Aunt Eunice here and sending a special greeting out hoping you are all doing well. I am a member of the “older” demographic that is especially susceptible to this new-fangled germ that is currently in our midst. I will begin working from home after today. I will be sad not to be on the farm regularly to see spring coming and watch the baby animals being born. I live in a lovely area though and will enjoy the signs of spring there. Pussy willows have already been out for a few weeks. My grandchildren and I picked a few branches to keep inside in a vase so we can touch the soft catkins from which I presume is where the plant gets its common name. The word ‘catkin’ is derived from the Dutch word for kitten. In spring, these catkins certainly look like kittens’ paws or tails.
Forsythia, according to www.bhg.com/gardening is –
A true harbinger of spring, forsythia bursts into a vibrant display of golden blooms before any leaf foliage emerges. This can create stunning golden mounds throughout landscapes, breaking up the drab snow-covered ground with a promise of what’s to come. With newer varieties growing in smaller, more manageable sizes, every landscape should have a forsythia to break out of the late winter blues.
A member of the olive family, they are a reminder to me of my mother’s home that at one time had numerous forsythia bushes all about the property. They always make me smile as I remember with fondness my children mangling the pronunciation of the word forsythia. Along with their Aunt M, they decided my daughter Cynthia should be called Forcynthia. Whatever you call them and however you pronounce it they are a nice yellow harbinger of the warm sun of which we eagerly await as winter slowly loosens its grip.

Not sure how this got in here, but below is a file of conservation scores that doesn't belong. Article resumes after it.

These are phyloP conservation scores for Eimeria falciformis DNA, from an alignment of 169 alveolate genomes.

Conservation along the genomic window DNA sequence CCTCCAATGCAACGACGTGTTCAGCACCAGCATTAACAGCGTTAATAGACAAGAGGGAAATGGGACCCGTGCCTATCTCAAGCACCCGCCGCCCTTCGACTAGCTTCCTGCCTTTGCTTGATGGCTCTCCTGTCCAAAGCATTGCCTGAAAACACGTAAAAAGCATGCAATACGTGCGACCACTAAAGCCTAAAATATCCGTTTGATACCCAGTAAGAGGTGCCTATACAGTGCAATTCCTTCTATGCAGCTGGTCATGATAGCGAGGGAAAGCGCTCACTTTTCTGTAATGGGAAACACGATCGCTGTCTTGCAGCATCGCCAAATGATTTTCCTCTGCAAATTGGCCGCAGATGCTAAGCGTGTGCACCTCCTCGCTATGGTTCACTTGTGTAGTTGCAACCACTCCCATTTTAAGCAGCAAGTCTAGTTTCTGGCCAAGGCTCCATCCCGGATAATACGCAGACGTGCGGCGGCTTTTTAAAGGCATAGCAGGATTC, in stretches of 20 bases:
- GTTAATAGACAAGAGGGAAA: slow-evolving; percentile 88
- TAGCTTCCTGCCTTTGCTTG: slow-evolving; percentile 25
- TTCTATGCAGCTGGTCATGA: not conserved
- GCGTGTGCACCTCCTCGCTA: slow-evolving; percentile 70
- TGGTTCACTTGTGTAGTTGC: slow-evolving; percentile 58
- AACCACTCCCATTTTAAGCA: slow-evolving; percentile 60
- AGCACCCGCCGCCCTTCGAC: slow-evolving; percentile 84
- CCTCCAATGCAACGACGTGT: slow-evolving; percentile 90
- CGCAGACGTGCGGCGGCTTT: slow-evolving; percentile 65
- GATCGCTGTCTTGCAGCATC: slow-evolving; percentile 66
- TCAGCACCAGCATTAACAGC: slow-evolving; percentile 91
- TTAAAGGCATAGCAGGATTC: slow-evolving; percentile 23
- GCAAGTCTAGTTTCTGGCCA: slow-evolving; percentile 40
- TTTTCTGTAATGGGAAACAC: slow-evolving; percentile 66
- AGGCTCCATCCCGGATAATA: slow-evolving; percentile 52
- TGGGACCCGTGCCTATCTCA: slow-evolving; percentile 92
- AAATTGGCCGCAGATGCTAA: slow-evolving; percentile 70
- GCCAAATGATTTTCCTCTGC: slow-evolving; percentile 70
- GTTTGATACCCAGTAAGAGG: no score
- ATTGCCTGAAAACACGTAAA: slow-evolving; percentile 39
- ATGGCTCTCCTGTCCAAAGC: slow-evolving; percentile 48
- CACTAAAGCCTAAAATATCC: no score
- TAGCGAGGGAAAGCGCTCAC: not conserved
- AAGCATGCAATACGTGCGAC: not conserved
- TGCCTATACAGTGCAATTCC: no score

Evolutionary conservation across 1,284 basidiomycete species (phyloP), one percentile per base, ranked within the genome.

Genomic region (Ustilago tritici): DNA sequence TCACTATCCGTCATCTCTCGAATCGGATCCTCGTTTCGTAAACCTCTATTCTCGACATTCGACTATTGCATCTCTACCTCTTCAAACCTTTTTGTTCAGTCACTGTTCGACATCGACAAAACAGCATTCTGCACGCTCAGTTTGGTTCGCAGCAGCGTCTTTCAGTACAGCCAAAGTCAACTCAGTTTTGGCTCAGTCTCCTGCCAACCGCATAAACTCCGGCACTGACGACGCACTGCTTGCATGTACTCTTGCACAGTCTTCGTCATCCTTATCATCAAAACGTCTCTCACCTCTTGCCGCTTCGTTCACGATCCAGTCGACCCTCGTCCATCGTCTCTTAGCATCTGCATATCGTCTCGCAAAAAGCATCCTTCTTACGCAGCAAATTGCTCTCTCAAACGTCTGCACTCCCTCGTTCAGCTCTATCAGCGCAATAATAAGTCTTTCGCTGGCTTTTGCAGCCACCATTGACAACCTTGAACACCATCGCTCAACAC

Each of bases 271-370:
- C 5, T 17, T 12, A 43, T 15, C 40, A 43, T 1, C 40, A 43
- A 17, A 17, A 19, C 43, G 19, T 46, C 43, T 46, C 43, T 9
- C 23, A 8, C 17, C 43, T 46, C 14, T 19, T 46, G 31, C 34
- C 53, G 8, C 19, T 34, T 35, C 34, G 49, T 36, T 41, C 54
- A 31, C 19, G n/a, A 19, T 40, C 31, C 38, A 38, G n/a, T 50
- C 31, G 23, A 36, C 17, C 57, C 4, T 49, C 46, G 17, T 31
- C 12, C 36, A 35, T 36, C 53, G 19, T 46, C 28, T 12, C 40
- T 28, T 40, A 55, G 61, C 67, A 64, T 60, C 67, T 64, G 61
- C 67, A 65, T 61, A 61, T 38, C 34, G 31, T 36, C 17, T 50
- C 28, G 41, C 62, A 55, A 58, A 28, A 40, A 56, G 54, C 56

Another splash of early yellow comes from winter aconite flowers
According to the folks at Flowerexpert.com winter-aconites appear almost overnight, providing a very welcome splash of color in January, often flowering with snowdrops. They have an underground corm, from which the yellow wild flowers and characteristic “frill” of leaves emerge, sometimes as early as Christmas. Aconites …………………………but they have naturalized in some woods and along driveways and verges. These wild flowers are related to buttercups.
At Quiet Valley they just popped out in the last week or two along with the ever pretty and delicate snow drops. No snow for them to push through this year.
I am hoping this latest virus will pass by quickly. I am keeping you all in my thoughts and prayers. Remember don’t shake hands, stay home if it’s feasible, cough into a tissue, wash your hands constantly and for 20 seconds each time. Be careful of knobs, handles, etc. I got tired of singing Happy Birthday while I wash my hands so have expanded my selection to “John Jacob Jingle Heimer Schmidt”, the ABCs which I sing with the grandkids, “The Old Grey Mare” and “God Bless America” which I think is longer than 20 seconds. Try to keep your spirits up and be patient and kind to others in need of help, supplies, etc.
That’s all for now. Take care and I will be talking to you soon. Aunt Eunice